For over 30 years, WWE has enjoyed a fantastic relationship with one of their longest business partners, Sky. Sky has been through WWE’s ups and downs and have always remained loyal. But their partnership is showing some signs of cracks with the launch of the WWE Network in the United Kingdom.
In Europe, Sky is considered to be the biggest television broadcaster with control over the United Kingdom, Germany, Italy, and other markets. It’s a big company with a lot of cash and a lot of power. Basically, you want them on your side if you want to broadcast your channel.
When it comes to sports, Sky is the king. In the United Kingdom, Sky broadcasts football (or soccer) from the English Premier League and Spain’s La Liga, arguably Europe’s top two football leagues. It also broadcasts the NFL, Formula 1 racing, darts, rugby, cricket, tennis, boxing, and a lot of International football matches. Nobody does sports coverage better than them. Their Sky Sports News channel can pretty much rival ESPN or any top sports news network in the world.
Sky pays a lot of money for rights for a lot of sporting events. In 2012, the broadcaster paid a staggering £2.28 billion – around $3.45 billion – to broadcast the maximum allowed of 116 games of the English Premier League every year for three years. Oh, a whole season consists of a total 760 games – 20 teams and 38 games each. Sky is rarely outbid when it comes to sports although sometimes it does happen. In 2013, Sky lost the lucrative UEFA Champions League contract to rivals BT Sport who paid £900 million for a three year contract.
The new WWE deal with Sky which was signed in January 2014 for five years sees the British broadcaster having exclusive rights for Raw, Smackdown, and Main Event, while also gives them the right to distribute the monthly WWE specials on the Sky Box Office pay-per-view system. Financial details of the deal were never disclosed, but sources said at the time that the value is believed to be about three times that of the previous five-year agreement. The previous five-year agreement, by the way, was deemed the most expensive for a WWE International TV rights contract at the time.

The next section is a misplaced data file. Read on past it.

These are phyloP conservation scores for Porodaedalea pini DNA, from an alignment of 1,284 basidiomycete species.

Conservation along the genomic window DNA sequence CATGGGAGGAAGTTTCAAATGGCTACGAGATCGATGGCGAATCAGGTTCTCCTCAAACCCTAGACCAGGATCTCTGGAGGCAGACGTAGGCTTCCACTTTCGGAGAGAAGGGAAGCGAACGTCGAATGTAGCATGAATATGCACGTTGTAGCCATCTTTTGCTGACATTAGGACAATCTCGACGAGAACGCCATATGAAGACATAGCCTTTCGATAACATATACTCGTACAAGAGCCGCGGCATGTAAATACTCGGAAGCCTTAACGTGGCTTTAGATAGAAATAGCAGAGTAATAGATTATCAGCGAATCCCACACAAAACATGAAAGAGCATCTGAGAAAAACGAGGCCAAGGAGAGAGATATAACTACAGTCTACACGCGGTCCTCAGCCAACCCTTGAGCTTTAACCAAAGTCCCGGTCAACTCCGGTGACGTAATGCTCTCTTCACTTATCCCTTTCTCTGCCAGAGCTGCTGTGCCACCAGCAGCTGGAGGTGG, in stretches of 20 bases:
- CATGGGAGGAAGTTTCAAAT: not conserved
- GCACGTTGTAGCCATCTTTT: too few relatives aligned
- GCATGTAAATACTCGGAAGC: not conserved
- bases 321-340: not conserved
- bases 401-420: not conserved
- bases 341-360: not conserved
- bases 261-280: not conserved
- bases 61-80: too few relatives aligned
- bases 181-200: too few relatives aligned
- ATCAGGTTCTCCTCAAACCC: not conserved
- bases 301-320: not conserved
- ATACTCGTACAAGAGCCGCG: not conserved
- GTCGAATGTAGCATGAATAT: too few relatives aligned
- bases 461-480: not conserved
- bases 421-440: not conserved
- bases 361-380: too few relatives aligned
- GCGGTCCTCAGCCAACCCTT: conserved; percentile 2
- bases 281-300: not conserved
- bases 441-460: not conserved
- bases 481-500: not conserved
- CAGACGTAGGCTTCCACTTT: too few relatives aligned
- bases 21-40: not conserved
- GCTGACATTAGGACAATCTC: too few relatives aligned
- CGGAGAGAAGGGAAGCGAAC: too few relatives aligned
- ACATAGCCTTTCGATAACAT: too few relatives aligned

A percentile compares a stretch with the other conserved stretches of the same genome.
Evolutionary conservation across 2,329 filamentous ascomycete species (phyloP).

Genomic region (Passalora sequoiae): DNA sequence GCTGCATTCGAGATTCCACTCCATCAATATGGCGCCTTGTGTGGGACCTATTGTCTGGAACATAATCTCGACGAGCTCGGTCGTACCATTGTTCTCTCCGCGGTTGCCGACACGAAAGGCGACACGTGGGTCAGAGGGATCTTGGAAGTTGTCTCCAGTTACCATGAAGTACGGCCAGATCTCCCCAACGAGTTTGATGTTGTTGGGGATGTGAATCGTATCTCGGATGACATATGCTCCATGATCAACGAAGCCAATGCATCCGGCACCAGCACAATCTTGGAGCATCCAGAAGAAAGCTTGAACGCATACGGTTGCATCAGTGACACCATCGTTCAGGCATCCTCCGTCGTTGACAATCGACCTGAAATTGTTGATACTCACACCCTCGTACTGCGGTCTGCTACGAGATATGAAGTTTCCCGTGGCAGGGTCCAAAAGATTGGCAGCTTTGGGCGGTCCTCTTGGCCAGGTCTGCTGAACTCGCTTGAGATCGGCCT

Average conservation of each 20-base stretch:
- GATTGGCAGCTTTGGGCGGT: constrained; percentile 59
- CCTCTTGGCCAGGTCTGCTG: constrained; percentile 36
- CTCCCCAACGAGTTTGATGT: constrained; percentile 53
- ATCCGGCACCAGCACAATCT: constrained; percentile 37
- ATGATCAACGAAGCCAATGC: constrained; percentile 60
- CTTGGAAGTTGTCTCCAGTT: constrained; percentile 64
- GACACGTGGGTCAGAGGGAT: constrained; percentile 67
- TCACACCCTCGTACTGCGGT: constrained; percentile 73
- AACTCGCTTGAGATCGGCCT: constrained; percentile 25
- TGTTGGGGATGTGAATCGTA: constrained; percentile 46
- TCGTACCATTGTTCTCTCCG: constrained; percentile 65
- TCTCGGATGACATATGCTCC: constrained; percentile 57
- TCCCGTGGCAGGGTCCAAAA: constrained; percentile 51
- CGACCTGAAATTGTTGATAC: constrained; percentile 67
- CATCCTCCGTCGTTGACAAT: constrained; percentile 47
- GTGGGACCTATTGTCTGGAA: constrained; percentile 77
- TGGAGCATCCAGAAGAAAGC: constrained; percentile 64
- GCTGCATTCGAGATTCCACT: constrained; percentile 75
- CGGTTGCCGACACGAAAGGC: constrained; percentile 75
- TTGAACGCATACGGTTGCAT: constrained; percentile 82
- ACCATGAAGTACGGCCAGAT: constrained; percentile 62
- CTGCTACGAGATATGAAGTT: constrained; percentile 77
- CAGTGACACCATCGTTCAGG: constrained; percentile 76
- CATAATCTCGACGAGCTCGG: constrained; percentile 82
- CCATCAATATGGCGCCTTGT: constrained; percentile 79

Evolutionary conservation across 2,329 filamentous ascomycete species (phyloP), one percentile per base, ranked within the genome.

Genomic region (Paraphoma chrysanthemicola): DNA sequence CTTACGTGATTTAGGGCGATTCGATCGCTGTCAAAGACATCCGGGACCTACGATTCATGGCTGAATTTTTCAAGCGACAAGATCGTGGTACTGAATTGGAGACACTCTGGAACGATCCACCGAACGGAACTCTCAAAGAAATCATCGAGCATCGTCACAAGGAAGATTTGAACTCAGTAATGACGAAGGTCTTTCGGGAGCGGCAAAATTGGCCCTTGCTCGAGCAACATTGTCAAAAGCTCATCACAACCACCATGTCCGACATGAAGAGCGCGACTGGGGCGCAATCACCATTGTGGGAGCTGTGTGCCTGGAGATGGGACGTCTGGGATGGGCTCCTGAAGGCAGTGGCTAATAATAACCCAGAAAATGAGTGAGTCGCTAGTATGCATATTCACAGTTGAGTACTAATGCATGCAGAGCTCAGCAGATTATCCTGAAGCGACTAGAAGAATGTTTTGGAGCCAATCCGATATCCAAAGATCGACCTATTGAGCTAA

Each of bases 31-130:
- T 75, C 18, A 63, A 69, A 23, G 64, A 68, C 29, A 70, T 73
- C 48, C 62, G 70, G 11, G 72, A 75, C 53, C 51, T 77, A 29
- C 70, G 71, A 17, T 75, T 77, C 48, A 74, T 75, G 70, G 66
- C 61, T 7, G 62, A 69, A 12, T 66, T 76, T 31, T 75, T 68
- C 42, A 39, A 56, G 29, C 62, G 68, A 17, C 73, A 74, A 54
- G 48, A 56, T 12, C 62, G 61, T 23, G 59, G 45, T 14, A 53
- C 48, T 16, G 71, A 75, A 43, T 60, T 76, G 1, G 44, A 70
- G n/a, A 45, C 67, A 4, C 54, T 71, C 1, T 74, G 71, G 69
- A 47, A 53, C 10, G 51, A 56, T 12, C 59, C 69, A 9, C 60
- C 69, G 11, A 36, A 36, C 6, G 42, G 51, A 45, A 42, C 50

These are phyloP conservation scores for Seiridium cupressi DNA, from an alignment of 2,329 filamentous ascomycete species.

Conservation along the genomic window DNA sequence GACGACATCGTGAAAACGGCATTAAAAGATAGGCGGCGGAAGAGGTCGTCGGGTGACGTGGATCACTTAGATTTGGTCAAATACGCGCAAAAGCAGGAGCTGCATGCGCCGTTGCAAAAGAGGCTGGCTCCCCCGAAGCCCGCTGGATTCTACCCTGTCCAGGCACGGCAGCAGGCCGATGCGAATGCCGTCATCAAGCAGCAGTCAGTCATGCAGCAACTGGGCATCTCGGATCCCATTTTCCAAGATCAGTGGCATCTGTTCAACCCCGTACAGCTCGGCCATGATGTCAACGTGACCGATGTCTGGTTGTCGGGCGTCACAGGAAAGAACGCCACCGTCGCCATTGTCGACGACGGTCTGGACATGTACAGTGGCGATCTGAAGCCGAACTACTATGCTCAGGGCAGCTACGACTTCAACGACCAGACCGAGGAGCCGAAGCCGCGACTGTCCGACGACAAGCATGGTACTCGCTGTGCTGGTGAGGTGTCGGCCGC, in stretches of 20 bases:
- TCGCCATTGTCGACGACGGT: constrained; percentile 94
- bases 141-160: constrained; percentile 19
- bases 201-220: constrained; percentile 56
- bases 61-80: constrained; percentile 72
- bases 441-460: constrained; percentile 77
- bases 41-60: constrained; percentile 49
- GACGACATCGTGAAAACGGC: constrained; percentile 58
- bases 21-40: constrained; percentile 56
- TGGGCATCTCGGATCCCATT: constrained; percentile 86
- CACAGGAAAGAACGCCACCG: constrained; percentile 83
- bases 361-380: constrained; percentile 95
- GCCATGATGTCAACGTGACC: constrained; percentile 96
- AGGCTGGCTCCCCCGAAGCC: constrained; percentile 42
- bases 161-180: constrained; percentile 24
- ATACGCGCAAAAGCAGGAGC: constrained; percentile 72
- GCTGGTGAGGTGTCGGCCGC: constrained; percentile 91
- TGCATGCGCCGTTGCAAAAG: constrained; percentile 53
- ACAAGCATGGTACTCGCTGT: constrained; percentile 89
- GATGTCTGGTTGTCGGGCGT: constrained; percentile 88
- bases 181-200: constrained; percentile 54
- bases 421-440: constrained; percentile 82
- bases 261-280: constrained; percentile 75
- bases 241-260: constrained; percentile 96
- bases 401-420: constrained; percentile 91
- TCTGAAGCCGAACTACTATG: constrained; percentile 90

Just days before the WWE announced the launch of the WWE Network in the United Kingdom in January, Sky raised their prices for the WWE pay-per-views, from £14.95 to £19.95. Besides that, starting from this year all 12 specials will air on Sky Box Office. Under the old deal, a couple of them aired for free on Sky Sports 1 for those who had a Sky Sports subscription.
When WWE announced that there will be no Network launching in the United Kingdom in August, fans blamed Sky for their tactics. When WWE said it will launch in October, and then in November, only to have both launches pulled, fans once again blamed Sky. When I talked to the head of Sky Sports over the phone the day after the second failed Network launch in the country, he said that the company had nothing to do with the Network and it was solely a WWE decision. I was also told that Sky was not in negotiations with WWE to carry the Network as a traditional channel, similar to what Canadians have. The statement raised eyebrows among WWE fans in the United Kingdom as all of them were pretty sure that that was the case despite what Sky was saying. Sky charges a lot of money for their services and a lot of people consider Sky the Antichrist.
WWE eventually bulldozed their way with the Network in the United Kingdom. Stephanie McMahon, WWE’s Chief Brand Officer, told British tabloid newspaper The Sun that they are appreciative of their partnership with Sky, but they have to understand that the Network is completely owned by WWE. Pissing off one of your longest business partners is not a smart thing to do. The United Kingdom, apart from North America, is WWE’s strongest market and that is largely thanks to Sky’s coverage of WWE.
The latest disagreement comes over the airing of Main Event on the Network. This time, Sky flexed their muscle and pretty much made WWE take the show off the Network because they own the exclusive rights in the region. And they are correct. With WWE’s inability to geoblock individual programs, this left the company no choice but to remove it and try to work with Sky for a compromise. As of this writing it does not seem that a compromise is on the horizon. I once again tired to get the 411 about the whole deal but this time, the folks at Sky Sports did not wish to comment yet.
It will be interesting where things go from here. You can certainly understand Sky’s position as well as WWE’s position. WWE wants to make money with the WWE Network. Sky wants WWE to honor their deal, a deal they paid millions for. WWE is locked to Sky till 2019 so problems are not going away anytime soon. It’s now a matter of sitting down and ironing out issues before things get ugly.